In the traditional Birthday Paradox the question is "what are the chances that two or more people in a group of $n$ people share a birthday". I'm stuck on a problem which is an extension of this.

Instead of knowing the probability that two people share a birthday, I need to extend the question to know what is the probability that $x$ or more people share a birthday. With $x=2$ you can do this by calculating the probability that no two people share a birthday and subtract that from $1$, but I don't think I can extend this logic to larger numbers of $x$.

To further complicate this I also need a solution which will work for very large numbers for $n$ (millions) and $x$ (thousands).

  • 1
    $\begingroup$ I presume that it's bioinformatics problem $\endgroup$ Aug 5, 2010 at 14:41
  • 3
    $\begingroup$ It is actually a bioinformatics problem, but since it boils down to the same concept as the birthday paradox I thought I'd save the irrelevant specifics! $\endgroup$ Aug 5, 2010 at 14:50
  • 4
    $\begingroup$ Normally I would agree with you, but in this case the specifics might matter since there could already be a bioconductor package that does what you ask. $\endgroup$ Aug 5, 2010 at 14:53
  • $\begingroup$ If you really want to know, it's a pattern finding problem where I'm trying to accurately estimate the probability of a given level of enrichment of a subsequence within a set of larger sequences. I therefore have a set of subsequences with associated counts and I know how many subsequences I observed and how many theoretically observable sequences are available. If I saw a particular sequence 10 times out of 10,000 observations I need to know how likely that was to have occurred by chance. $\endgroup$ Aug 5, 2010 at 15:21
  • $\begingroup$ Almost eight years later, I posted an answer to this problem at stats.stackexchange.com/questions/333471. The code there does not work for large $n,$ though, because it takes quadratic time in $n$. $\endgroup$
    – whuber
    Mar 17, 2018 at 21:58

3 Answers 3


This is a counting problem: there are $b^n$ possible assignments of $b$ birthdays to $n$ people. Of those, let $q(k; n, b)$ be the number of assignments for which no birthday is shared by more than $k$ people but at least one birthday actually is shared by $k$ people. The probability we seek can be found by summing the $q(k;n,b)$ for appropriate values of $k$ and multiplying the result by $b^{-n}$.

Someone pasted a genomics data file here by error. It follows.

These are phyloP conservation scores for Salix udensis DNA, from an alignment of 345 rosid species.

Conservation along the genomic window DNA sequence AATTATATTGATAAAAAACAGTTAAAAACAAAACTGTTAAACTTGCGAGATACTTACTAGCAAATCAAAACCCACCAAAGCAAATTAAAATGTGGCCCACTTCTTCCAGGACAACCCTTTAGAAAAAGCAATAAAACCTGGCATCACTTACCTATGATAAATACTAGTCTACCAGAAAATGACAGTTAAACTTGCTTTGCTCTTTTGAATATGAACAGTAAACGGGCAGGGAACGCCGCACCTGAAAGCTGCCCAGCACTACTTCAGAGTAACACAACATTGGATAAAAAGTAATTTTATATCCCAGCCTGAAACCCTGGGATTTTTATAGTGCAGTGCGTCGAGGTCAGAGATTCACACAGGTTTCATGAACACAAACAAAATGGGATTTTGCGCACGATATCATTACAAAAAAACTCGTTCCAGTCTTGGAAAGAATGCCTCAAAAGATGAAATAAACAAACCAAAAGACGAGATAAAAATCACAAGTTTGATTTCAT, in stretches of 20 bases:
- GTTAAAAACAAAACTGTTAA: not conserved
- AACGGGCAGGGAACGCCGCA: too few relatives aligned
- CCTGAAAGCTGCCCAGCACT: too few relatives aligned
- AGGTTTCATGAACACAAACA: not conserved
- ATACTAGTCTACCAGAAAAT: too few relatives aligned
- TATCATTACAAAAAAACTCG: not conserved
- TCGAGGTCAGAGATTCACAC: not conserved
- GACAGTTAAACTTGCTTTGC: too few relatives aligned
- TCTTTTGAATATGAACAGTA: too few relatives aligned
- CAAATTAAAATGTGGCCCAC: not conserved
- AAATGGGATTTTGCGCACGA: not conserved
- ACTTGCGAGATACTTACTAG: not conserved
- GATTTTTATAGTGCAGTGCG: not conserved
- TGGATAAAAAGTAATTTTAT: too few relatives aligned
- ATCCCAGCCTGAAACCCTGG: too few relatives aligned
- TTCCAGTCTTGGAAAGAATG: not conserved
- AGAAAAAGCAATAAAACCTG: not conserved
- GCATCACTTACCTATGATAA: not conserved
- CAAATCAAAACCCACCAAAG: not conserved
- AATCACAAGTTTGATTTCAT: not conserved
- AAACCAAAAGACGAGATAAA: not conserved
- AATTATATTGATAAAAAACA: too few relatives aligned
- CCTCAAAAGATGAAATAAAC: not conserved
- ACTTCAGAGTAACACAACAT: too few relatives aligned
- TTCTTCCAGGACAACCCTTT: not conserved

These counts can be found exactly for values of $n$ less than several hundred. However, they will not follow any straightforward formula: we have to consider the patterns of ways in which birthdays can be assigned. I will illustrate this in lieu of providing a general demonstration. Let $n = 4$ (this is the smallest interesting situation). The possibilities are:

  • Each person has a unique birthday; the code is {4}.
  • Exactly two people share a birthday; the code is {2,1}.
  • Two people have one birthday and the other two have another; the code is {0,2}.
  • Three people share a birthday; the code is {1,0,1}.
  • Four people share a birthday; the code is {0,0,0,1}.

Generally, the code $\{a[1], a[2], \ldots\}$ is a tuple of counts whose $k^\text{th}$ element stipulates how many distinct birthdates are shared by exactly $k$ people. Thus, in particular,

$$1 a[1] + 2a[2] + ... + k a[k] + \ldots = n.$$

Note, even in this simple case, that there are two ways in which the maximum of two people per birthday is attained: one with the code $\{0,2\}$ and another with the code $\{2,1\}$.

We can directly count the number of possible birthday assignments corresponding to any given code. This number is the product of three terms. One is a multinomial coefficient; it counts the number of ways of partitioning $n$ people into $a[1]$ groups of $1$, $a[2]$ groups of $2$, and so on. Because the sequence of groups does not matter, we have to divide this multinomial coefficient by $a[1]!a[2]!\cdots$; its reciprocal is the second term. Finally, line up the groups and assign them each a birthday: there are $b$ candidates for the first group, $b-1$ for the second, and so on. These values have to be multiplied together, forming the third term. It is equal to the "factorial product" $b^{(a[1]+a[2]+\cdots)}$ where $b^{(m)}$ means $b(b-1)\cdots(b-m+1)$.

There is an obvious and fairly simple recursion relating the count for a pattern $\{a[1], \ldots, a[k]\}$ to the count for the pattern $\{a[1], \ldots, a[k-1]\}$. This enables rapid calculation of the counts for modest values of $n$. Specifically, $a[k]$ represents $a[k]$ birthdates shared by exactly $k$ people each. After these $a[k]$ groups of $k$ people have been drawn from the $n$ people, which can be done in $x$ distinct ways (say), it remains to count the number of ways of achieving the pattern $\{a[1], \ldots, a[k-1]\}$ among the remaining people. Multiplying this by $x$ gives the recursion.